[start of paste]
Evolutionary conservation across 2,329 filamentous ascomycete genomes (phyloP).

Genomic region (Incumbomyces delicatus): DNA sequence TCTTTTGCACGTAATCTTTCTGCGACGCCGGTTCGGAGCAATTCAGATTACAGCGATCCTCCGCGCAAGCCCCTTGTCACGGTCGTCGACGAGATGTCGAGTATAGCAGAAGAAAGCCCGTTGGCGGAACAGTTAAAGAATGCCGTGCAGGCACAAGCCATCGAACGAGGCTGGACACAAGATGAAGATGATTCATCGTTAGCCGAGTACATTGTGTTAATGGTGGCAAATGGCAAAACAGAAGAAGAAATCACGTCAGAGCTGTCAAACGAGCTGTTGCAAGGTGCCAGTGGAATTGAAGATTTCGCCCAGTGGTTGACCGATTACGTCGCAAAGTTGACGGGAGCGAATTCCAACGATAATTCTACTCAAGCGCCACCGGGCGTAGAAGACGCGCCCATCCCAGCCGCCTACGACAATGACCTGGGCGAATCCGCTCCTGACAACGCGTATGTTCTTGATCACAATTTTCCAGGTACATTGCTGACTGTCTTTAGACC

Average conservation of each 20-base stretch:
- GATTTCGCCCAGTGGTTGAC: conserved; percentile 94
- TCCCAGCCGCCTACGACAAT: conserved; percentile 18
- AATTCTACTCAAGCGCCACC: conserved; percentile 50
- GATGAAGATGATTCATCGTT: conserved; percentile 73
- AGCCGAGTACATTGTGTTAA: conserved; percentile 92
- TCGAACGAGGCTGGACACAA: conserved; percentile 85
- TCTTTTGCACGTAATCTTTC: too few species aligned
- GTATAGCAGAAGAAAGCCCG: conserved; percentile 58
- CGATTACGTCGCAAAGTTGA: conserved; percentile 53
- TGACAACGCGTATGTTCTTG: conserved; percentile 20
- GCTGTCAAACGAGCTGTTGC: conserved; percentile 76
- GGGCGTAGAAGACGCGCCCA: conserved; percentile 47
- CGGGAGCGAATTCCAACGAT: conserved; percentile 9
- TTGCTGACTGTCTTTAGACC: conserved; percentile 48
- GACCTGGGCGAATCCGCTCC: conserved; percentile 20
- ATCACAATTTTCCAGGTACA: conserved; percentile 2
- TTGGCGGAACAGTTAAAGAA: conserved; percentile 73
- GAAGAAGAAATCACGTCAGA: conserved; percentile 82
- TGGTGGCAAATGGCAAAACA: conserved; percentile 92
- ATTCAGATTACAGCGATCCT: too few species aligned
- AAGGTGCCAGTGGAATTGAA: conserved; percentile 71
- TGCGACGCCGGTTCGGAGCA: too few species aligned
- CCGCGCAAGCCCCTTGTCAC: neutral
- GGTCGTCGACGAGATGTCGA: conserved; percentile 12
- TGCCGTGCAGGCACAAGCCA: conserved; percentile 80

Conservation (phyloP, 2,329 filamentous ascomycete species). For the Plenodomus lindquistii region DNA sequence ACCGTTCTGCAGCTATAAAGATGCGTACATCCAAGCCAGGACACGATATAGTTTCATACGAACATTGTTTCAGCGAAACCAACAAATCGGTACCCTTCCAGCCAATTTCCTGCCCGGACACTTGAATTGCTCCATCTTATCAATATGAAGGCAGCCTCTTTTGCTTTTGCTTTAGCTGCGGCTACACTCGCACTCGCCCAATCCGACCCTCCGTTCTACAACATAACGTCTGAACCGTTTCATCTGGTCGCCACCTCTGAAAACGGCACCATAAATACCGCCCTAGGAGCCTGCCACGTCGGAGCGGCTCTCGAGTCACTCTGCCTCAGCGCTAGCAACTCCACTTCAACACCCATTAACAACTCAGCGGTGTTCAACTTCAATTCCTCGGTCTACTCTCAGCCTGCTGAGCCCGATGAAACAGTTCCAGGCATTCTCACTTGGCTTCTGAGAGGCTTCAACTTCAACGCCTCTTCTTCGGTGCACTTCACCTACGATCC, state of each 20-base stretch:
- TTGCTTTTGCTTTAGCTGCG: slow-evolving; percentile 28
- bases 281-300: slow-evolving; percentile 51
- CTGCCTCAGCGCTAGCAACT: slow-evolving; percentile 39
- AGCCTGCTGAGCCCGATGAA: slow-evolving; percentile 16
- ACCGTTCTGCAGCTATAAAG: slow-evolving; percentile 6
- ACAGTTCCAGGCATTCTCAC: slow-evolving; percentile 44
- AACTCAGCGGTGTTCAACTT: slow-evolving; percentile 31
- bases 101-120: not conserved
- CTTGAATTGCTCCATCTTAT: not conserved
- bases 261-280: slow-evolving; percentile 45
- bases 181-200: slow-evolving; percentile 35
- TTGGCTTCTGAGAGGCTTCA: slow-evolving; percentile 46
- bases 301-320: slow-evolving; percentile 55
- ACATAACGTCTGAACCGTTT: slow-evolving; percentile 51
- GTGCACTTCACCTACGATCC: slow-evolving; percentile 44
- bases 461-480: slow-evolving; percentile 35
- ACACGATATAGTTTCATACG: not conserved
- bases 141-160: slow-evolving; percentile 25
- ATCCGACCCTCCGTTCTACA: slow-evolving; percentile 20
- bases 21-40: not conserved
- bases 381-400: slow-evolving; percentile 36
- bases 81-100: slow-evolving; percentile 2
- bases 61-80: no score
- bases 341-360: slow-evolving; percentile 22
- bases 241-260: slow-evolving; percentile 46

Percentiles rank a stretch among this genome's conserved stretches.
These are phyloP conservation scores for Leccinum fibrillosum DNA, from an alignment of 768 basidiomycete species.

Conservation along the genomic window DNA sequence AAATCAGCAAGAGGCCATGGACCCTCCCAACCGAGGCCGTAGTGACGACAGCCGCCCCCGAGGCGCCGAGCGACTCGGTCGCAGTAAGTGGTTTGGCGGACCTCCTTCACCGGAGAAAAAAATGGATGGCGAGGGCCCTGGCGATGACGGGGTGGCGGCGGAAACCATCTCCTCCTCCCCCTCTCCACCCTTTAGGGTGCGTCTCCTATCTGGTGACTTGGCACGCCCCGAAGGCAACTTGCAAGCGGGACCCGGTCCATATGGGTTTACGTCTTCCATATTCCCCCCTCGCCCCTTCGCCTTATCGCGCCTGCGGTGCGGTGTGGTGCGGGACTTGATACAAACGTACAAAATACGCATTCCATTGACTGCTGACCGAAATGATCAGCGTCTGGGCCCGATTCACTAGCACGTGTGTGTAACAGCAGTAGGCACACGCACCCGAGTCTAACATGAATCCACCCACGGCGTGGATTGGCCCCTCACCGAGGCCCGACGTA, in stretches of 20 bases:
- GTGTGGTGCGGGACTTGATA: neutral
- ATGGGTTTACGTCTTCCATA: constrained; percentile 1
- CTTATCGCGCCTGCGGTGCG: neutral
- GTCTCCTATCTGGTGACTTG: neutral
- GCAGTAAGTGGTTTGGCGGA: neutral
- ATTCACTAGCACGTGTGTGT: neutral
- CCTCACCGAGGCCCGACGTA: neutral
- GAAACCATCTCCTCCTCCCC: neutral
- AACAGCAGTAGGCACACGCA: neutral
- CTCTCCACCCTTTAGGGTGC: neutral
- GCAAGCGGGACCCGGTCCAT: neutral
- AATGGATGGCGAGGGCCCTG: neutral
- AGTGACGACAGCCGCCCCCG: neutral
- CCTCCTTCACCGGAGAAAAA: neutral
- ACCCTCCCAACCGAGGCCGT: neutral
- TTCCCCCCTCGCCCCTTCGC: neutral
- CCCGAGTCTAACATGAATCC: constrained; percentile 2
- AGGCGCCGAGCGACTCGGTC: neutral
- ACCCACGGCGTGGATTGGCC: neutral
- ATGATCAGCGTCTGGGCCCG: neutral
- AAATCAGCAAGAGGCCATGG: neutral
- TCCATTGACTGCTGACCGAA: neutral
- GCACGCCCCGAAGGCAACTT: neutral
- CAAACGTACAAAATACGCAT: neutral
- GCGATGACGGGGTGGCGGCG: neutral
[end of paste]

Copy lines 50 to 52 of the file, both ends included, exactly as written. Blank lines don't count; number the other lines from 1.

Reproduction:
- bases 381-400: slow-evolving; percentile 36
- bases 81-100: slow-evolving; percentile 2
- bases 61-80: no score